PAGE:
It is said that during the Civil War, two large armies were on opposite banks of a river in Virginia. Late one afternoon, just before sunset, the Confederate band played' "Dixie," that favorite song so dear to every Southern heart. At the close loud shouts of exultation went up from thousands of gallant Confederate soldiers. Immediately, the band of the Union Army played "Yankee Doodle," equally a favorite song of the federal soldiers. When it ended, the voice of thousands brave Union soldiers burst forth in applause. In a few moments both bands, simultaneously, struck up "Home, Sweet Home," and when the last sweet strains of music died away, tears were flowing freely from the eyes of thousands of war-worn and battle-scarred veterans of both armies. It appealed to the voice of conscience, and brought to them the remembrance of other and better days.
The song, "Dixie," aka "I Wish I Was in Dixie," was written in 1859. It cemented the word "Dixie" in the American vocabulary as a nickname for the Southern United States. During the Civil War, it was a rallying song of the Confederacy, a national anthem. Abraham Lincoln loved it. It was played at the announcement of General Robert E. Lee's surrender.
In 1906 in Wayne County, Kentucky, a crowd of around 2,500 people were assembled at the fairgrounds to attend the 4th of July Celebration, which was given by the Wayne County Fair Association. Interesting and patriotic orations were delivered in the forenoon by Judge John P. Hobson, a member of the Court of Appeals, and Wayne County Judge Joseph Bertram. The Outlook reported that the music for the occasion was furnished by the Monticello Brass Band. "To say that they did well would be putting it lightly, considering the time that they have practiced, they did exceptionally well. The only fault we find with them is that they don't play "Dixie" enough. They should play it every other time, at least. It was the only tune that received an applause. It stirs the southerners heart as nothing else can."
"I wish I was in Dixie
In Dixie land, I'll take my stand
To live and die in Dixie!
Away, away, away down South in Dixie!
Away, away, away down South in Dixie!"
"Yankee Doodle" predates the American Revolution, originally sung by British soldiers to mock the disheveled, disorganized colonial Yankee who, they said, thought that he was stylish if he simply stuck a feather in his cap. It became popular among the Americans as a song of defiance. Verses were added that hailed George Washington as the Commander of the Continental army. By 1781, "Yankee Doodle" turned from being an insult to being a song of national pride. It was played at the British surrender at Saratoga in 1777.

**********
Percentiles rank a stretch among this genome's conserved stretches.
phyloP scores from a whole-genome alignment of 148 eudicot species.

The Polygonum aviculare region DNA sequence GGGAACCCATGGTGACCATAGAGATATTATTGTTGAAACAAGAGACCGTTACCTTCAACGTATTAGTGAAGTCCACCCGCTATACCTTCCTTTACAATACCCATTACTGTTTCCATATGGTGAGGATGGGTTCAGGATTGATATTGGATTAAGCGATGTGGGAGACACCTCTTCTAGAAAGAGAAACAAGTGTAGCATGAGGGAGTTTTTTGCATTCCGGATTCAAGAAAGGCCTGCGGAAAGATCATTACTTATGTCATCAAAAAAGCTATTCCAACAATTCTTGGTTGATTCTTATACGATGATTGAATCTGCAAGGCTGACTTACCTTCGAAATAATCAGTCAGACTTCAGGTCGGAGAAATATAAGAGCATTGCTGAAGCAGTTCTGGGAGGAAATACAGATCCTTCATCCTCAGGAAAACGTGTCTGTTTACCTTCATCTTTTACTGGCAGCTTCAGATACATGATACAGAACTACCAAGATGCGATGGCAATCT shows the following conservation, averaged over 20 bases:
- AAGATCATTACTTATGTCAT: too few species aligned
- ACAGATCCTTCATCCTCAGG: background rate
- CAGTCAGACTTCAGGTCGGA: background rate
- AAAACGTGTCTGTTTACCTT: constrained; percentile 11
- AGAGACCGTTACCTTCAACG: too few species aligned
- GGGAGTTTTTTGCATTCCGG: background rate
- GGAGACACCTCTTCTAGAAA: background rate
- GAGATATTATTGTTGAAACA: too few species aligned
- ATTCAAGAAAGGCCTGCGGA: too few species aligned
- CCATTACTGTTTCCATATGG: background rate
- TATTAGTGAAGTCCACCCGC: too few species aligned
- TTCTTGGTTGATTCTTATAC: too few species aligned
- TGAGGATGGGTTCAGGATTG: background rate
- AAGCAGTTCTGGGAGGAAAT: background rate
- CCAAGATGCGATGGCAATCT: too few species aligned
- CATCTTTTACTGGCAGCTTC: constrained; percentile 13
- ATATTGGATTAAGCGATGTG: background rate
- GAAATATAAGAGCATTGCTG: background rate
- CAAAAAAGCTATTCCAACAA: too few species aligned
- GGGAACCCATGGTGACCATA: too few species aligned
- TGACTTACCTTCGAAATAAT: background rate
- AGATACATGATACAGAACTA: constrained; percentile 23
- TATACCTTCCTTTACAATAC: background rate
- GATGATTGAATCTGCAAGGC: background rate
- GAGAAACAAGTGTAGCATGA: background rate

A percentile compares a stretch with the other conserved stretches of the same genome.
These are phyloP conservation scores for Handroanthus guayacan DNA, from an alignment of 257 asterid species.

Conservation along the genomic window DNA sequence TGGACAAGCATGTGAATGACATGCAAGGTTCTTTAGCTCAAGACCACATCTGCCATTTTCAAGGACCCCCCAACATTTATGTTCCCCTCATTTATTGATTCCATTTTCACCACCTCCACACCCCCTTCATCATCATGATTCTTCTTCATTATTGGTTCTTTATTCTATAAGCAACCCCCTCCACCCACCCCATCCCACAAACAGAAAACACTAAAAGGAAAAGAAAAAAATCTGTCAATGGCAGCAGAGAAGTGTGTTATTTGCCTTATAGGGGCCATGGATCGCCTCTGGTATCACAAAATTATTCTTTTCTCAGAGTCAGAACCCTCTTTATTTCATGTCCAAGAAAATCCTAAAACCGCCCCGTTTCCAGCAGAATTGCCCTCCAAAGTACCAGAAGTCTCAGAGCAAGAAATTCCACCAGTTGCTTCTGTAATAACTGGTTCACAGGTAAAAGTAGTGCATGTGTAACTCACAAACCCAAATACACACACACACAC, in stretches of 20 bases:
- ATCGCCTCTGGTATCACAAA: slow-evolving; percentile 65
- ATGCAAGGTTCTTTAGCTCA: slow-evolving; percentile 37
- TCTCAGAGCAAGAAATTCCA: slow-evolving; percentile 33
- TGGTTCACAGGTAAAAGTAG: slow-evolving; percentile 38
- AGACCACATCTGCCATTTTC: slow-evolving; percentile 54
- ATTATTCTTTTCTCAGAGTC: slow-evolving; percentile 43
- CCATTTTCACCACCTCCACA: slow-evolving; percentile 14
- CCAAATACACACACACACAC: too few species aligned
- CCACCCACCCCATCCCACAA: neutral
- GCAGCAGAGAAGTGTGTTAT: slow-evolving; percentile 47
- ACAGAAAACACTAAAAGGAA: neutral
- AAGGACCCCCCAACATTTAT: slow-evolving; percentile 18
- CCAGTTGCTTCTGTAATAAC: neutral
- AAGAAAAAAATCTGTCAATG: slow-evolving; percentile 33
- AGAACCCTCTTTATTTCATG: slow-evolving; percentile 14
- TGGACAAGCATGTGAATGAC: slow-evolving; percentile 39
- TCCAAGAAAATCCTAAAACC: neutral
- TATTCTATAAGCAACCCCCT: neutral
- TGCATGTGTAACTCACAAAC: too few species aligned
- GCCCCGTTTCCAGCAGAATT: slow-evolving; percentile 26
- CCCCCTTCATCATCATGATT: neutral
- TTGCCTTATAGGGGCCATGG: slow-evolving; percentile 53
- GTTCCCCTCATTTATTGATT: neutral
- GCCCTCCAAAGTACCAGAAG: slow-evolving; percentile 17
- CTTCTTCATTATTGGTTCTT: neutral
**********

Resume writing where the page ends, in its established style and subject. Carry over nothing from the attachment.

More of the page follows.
"Yankee Doodle went to town
A-riding on a pony,
Stuck a feather in his cap
And called it macaroni,
Yankee Doodle keep it up,
Yankee Doodle dandy,
Mind the music and the step,
And with the girls be handy."
"Home Sweet Home" was written in 1823. It was a favorite of both Union and Confederate soldiers during the Civil War. That night in Virginia, in the words of Frank Mixson, a private in the 1st South Carolina Volunteers, "Everyone went crazy during the playing (and singing) of "Home Sweet Home."Both sides began cheering, jumping up and down and throwing their hats into the air. Had there not been a river between them, he said, the two armies would have met face to face, shaken hands, and ended the war on the spot.
"Mid pleasures and palaces,
Though I may roam,
Be it ever so humble,
There's no place like home.
Sweet, sweet home!
There's no place like home!
There's no place like home!"
In his 1905 essay entitled, "Fourth of July, The Birthday of the United States of America," school teacher Samuel L. Coffey wrote in the Adair County, Kentucky newspaper, "The American flag is the emblem of national unity and strength, a nation whose strength lays in the conscience of its people and whose perpetuity depends on the virtue, the intelligence, and patriotism of its people. Thomas Jefferson said "Where liberty dwells, there is my country." Every true American citizen should be able to say, "Where our flag flies there is my country. It represents every great achievement that has been accomplished in our country's history in an intellectual, moral or material way, from its beginning to the present time. It insures protection abroad and security at home. The citizen seeing it waving over his home feels safe indeed. It makes no difference whether the band plays "Dixie" or "Yankee Doodle." Seeing the emblem of power and freedom waving in the breeze, one feels at rest and can sing with pride and pleasure, "Home, Sweet Home," whether he or she lives in the North, South, East or West."
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